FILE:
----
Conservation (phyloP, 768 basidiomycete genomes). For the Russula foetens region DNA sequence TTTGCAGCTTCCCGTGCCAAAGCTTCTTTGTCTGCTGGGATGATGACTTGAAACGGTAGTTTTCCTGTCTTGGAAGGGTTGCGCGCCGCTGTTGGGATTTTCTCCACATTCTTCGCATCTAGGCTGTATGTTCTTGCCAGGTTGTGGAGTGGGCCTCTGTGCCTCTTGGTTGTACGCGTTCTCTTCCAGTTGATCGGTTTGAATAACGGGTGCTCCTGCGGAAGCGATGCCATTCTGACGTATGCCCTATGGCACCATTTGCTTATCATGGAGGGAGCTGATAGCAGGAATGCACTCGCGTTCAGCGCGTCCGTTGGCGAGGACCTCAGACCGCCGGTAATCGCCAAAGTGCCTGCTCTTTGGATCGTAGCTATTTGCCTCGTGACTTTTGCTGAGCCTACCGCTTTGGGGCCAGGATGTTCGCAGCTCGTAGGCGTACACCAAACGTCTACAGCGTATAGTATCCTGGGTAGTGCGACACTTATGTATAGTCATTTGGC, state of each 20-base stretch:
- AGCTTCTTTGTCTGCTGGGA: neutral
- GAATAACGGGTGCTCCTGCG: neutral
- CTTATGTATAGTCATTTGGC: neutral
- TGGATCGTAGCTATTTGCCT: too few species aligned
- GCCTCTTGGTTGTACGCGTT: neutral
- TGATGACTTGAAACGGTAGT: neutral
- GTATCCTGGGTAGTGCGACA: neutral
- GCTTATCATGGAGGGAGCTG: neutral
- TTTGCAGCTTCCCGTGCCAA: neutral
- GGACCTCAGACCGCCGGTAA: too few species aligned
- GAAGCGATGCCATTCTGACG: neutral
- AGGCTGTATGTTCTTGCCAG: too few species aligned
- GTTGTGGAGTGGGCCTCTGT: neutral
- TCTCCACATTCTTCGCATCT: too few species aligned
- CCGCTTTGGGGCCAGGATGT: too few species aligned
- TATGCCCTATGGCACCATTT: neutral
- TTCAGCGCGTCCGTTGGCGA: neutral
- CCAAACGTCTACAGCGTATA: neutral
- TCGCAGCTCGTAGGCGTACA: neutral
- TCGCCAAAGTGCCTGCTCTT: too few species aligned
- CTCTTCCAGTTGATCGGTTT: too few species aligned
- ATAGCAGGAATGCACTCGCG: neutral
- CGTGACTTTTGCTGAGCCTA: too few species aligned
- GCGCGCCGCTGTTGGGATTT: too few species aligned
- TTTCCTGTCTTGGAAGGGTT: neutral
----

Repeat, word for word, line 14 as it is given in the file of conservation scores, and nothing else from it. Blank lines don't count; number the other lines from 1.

- GTTGTGGAGTGGGCCTCTGT: neutral